Heroes return to Normandy for 75th anniversary of D-Day

"World News Tonight" anchor David Muir traveled to France with a group of veterans to remember the invasion that changed the course of WWII.
5:06 | 06/06/19

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Transcript for Heroes return to Normandy for 75th anniversary of D-Day
We are back now with more on the 75th anniversary of d-day. The military invasion that changed the course of World War II. David Muir traveled to France with a group of veterans as they returned to the battlegrounds, some for the very first time. Good morning again, David. Reporter: So powerful, Cecilia. You know, 75 years after they stormed the beaches right here behind us in normandy, those young American sons who became men here, many of them now in their 90s have come back. It is a journey they never thought they would make. Have a good flight, sir. Reporter: World War II veterans from every corner of the country who we have documented for weeks now. I'm on my way to normandy. Reporter: They were there on d-day, 75 years later they were going back. But even before they board, the pilot thanks them. We can never repay you for the debt you have paid for us. Thank you. Reporter: They were the young men who stormed the beaches, who watched brothers die who bravely changed the course of the war. Returning to that beach perfect strangers approaching them, showing their gratitude. Walking up to this man from las Vegas to say thank you. Thanks for everything you did. Reporter: 50 miles of coastline, the beaches code names, Omaha, Utah, juno, gold, sword. A stranger handing jack Claiborne of Tennessee flowers. What did they say to you? Thank you. Thank you. Reporter: And we would meet up with them again at the normandy American cemetery. What is it like to be back 75 years later? Well, it's a good feeling now. Reporter: A good feeling now, he says that their shared history is being remembered on this anniversary. But jack Claiborne of Tennessee says remembering that day is not easy. 75 years later do you still remember that day? Yes, sir, vividly, yes sir. Reporter: They all do which is why for some the decision to come back was not an easy one. Harold mcmurran of Alabama. In many ways it's difficult to come back. True. In fact, this is my first time back and I came within almost one hour of not coming back. Has this brought you some peace? Yes, it has. We're grateful you came back. Thank you. How important is it that everyone back home remember? I don't want anybody to forget this. It's too important. It's just too important to our country. Reporter: In 1944 staff sergeant Tom rice was with the 101st airborne division flying in a c-47 when he jumped out over normandy and 75 years later just watch as he makes that jump again in roughly the same spot where he was a paratrooper in 1944. After the war he became a high school teacher for 44 years in San Diego. He did not tell his students he'd earned a bronze star and a purple heart for his service. And all of these years later he trained for six months for this day. Are you okay? Reporter: A bumpy landing but he was just fine with it. Are you okay, sir? Okay. Beautiful jump, beautiful everything was perfect. Reporter: 75 years later honoring the brothers he lost. I do it as a commemoration for d-day for those who were killed, captured, injured, it's important to remember the event of d-day because we made history. Reporter: And for this group of veterans who we have followed who became men on this beach, who met each other to make this trip back together, a salute in normandy. And, Cecilia, it's hard to put into words the gratitude you feel when you sit across from these d-day survivors, we felt it profoundly each time we sat down with them. They are modest, humble, quiet heroes who did not feel comfortable talking about what it was they witnessed all those years ago until really just recently and they'll tell you that they're here for the heroes behind us, the more than 9,000 people who are buried here in the normandy American cemetery, those marble crosses behind me, they're here to honor their brothers who they have never forgotten, Cecilia. They are as you told me earlier this week, David, true national treasures and your tribute to them has just been very beautiful. Your coverage all week long so we thank you for that. David, we'll have much more from normandy on "World news tonight"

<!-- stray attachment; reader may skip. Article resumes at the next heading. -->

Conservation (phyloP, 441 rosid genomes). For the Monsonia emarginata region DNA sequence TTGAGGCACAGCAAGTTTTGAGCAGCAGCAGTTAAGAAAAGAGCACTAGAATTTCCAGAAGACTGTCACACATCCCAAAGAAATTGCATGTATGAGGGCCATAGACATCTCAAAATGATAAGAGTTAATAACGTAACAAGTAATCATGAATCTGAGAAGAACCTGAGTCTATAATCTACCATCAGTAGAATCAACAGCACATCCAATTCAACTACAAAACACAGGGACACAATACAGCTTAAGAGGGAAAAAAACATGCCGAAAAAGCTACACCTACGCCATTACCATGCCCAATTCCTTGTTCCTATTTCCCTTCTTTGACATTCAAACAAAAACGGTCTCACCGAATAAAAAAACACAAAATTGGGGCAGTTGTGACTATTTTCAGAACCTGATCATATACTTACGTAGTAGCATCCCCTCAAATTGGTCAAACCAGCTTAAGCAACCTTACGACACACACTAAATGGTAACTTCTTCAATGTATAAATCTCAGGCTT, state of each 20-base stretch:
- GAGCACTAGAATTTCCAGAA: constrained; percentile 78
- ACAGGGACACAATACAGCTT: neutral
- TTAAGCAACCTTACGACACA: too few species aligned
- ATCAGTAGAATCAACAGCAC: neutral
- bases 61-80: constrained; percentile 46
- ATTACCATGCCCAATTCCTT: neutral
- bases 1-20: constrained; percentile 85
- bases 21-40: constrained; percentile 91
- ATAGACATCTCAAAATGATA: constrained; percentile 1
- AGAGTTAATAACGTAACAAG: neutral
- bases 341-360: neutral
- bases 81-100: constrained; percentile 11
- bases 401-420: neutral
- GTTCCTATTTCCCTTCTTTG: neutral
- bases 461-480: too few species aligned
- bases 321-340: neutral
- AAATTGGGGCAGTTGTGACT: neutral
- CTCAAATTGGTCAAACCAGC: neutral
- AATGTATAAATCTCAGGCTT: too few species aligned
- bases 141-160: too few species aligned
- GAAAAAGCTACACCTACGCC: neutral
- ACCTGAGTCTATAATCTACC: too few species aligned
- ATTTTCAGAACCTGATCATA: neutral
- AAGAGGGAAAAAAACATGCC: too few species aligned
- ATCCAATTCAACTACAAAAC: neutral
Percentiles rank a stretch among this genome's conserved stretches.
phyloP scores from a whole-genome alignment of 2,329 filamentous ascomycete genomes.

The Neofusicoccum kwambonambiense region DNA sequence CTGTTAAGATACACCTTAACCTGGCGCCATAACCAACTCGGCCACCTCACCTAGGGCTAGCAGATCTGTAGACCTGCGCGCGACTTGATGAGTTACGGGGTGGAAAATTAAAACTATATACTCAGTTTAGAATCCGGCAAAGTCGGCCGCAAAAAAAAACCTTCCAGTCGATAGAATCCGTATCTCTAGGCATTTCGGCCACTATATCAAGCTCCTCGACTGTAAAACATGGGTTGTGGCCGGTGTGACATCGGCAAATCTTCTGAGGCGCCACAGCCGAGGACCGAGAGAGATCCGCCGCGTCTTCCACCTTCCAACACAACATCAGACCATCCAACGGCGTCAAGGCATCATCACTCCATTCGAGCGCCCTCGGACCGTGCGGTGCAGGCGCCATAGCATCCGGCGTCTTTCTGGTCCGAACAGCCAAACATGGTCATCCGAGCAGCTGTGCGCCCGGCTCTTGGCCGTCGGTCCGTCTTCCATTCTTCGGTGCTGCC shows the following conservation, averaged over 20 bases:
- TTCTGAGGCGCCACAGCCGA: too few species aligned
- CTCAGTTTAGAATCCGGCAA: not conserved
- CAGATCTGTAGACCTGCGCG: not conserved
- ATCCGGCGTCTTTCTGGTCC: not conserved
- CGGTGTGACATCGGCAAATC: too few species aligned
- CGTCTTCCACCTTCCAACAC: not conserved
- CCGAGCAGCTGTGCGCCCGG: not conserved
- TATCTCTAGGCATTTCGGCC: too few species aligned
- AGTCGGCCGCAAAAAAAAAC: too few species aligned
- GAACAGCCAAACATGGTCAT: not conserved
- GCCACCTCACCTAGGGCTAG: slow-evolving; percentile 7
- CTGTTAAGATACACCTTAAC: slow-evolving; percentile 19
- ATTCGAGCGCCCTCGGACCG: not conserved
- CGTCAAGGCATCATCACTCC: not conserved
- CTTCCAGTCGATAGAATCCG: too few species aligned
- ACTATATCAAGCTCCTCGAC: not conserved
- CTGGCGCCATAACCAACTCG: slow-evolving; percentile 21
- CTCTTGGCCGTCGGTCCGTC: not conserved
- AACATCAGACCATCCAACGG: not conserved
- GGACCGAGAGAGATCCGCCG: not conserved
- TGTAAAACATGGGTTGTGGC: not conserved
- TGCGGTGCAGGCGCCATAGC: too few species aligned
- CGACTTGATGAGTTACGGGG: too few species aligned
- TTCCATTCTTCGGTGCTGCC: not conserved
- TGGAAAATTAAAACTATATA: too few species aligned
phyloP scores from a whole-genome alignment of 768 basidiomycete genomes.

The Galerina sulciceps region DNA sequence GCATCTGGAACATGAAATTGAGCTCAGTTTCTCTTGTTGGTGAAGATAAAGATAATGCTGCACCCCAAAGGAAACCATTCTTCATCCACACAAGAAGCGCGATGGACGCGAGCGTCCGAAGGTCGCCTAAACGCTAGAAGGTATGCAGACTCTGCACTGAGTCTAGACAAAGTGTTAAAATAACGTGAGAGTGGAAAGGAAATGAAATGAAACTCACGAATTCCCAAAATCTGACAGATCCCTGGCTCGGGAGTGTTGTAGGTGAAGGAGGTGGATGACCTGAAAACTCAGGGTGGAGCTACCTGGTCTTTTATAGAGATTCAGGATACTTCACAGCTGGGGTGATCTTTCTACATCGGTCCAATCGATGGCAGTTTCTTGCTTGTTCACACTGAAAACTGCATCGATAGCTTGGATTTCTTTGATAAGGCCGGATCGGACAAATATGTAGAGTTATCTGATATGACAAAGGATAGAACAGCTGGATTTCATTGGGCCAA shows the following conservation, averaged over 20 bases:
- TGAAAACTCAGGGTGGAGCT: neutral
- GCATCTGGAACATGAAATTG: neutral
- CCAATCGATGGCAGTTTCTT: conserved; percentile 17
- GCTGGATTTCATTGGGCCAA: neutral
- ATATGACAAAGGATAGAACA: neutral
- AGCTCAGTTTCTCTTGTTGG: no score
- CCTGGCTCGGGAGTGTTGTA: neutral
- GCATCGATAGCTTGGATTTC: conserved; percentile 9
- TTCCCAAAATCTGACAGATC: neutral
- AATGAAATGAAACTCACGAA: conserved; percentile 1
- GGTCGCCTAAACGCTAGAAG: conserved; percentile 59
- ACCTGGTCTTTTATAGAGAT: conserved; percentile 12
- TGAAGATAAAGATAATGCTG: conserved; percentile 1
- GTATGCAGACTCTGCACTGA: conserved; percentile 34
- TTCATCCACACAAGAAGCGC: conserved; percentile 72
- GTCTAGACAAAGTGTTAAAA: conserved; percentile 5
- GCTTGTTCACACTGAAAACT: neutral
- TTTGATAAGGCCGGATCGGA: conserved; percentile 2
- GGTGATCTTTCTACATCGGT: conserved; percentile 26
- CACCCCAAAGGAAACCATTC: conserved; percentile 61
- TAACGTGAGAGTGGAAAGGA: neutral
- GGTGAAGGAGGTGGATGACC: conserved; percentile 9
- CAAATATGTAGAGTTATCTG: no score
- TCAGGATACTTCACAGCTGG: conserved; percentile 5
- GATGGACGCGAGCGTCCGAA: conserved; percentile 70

This transcript has been automatically generated and may not be 100% accurate.

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